WILLIAM WEST/AFP via Getty Images
Holden Logo On Car William West Afp Via Getty Images

GM Restructures International Operations, Withdraws from Australia, New Zealand

Feb. 17, 2020
Holden, GM’s operating brand in Australia and New Zealand, stopped locally assembling cars in 2017.

GM is closing shop in the world’s smallest continent. The Detroit-based automaker announced plans February 16 to close Holden, its operating brand in Australia and New Zealand, effective by 2021. The brand, headquartered in Port Melbourne in Australia’s Victoria province, became an importer brand in 2017 when local production of vehicles at their Elizabeth, Victoria plant stopped making cars in 2017.

The latest move is part of GM’s recent corporate push to rethink its participation in international markets. In a statement, GM CEO Mary Barra said closing Holden and other international markets would allow GM to prioritize “global investments that will drive growth in the future of mobility, especially in the areas of EVs and AVs.”

At the same time GM announced the closure of the Holden brand, it also said it would sell its underutilized vehicle manufacturing plant in Rayong, Thailand to Great Wall Motors. GM also said they would stop selling Chevrolets there: “Without domestic manufacturing, Chevrolet is unable to compete in Thailand’s new-vehicle market,” they said.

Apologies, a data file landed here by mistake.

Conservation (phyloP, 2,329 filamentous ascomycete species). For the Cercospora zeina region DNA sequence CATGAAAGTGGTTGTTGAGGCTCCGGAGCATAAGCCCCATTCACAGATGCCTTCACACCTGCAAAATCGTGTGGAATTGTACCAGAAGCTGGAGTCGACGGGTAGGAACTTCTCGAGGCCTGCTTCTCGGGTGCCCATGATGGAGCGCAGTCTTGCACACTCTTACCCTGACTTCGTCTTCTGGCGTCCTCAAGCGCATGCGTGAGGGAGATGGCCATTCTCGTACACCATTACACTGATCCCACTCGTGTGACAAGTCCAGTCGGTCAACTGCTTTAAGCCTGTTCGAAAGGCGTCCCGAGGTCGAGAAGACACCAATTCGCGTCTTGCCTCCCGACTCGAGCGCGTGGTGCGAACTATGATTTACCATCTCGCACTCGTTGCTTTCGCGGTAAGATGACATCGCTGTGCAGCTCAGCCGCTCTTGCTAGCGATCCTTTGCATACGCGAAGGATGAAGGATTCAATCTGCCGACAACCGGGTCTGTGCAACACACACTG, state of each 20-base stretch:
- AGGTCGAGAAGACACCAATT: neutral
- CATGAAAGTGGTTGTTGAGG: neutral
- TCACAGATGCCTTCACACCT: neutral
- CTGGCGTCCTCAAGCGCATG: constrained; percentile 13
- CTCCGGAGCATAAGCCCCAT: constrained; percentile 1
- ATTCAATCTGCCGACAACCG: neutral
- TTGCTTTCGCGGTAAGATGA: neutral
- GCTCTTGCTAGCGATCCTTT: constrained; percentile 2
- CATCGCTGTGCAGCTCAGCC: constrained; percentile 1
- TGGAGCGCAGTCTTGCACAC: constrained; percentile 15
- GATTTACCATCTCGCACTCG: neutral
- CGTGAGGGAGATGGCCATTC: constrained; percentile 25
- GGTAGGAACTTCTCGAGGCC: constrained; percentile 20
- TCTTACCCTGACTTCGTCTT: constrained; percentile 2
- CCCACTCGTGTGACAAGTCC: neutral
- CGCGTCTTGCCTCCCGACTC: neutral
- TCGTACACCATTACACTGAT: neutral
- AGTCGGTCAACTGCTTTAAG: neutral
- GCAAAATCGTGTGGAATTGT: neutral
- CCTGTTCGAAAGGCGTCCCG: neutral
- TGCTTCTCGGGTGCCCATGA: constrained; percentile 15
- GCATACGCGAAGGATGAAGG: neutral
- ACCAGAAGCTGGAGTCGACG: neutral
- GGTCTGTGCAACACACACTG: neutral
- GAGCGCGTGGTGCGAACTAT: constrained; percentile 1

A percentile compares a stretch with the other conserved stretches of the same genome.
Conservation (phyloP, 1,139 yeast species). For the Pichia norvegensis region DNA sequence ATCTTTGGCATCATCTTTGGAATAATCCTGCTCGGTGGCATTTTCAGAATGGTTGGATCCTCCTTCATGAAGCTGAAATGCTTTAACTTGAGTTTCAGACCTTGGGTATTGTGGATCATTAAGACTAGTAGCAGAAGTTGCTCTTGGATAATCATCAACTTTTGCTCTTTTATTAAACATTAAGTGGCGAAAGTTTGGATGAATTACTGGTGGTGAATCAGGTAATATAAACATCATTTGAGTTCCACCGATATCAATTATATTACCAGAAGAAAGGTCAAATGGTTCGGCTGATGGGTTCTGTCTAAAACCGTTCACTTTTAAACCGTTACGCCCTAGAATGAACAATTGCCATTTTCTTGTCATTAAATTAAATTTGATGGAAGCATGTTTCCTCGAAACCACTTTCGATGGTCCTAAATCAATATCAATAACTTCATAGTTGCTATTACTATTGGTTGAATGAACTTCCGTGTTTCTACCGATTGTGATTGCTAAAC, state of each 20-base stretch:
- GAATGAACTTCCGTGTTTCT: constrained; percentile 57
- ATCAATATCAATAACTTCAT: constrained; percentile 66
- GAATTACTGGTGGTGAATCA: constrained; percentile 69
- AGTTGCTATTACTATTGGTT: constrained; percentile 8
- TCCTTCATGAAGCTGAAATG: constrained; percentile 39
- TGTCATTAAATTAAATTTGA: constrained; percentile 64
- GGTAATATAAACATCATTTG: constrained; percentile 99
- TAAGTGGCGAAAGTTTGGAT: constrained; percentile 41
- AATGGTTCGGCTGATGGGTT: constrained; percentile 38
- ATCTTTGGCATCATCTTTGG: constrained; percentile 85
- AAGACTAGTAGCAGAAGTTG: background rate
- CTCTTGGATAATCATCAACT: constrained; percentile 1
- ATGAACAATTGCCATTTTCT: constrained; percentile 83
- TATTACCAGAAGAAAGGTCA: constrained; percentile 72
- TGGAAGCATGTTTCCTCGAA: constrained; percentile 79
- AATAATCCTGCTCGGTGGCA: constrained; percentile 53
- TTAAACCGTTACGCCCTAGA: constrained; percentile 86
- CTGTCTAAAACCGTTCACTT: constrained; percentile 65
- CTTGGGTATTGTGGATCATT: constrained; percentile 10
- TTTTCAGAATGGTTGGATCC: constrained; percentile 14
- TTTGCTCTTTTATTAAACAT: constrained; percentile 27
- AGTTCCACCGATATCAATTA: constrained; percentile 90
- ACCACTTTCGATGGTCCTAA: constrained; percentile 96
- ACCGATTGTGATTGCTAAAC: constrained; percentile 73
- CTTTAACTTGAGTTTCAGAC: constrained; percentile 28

According to GM, the closing operations in Australia, New Zealand, and Thailand all together should incur net cash charges of about $300 million.

 In January, GM announced it would sell a factory in India and restructure operations in South America and Korea. South America, the Middle East, and Korea are “core markets” for GM International, according to President Steve Kiefer.

Holden, in a statement on its website, promised to honor all existing warranties for affected vehicles and to support servicing and spare parts for at least 10 years via aftersales networks. Holden was founded in 1948 and manufactured its first mass-produced car in 1948. 

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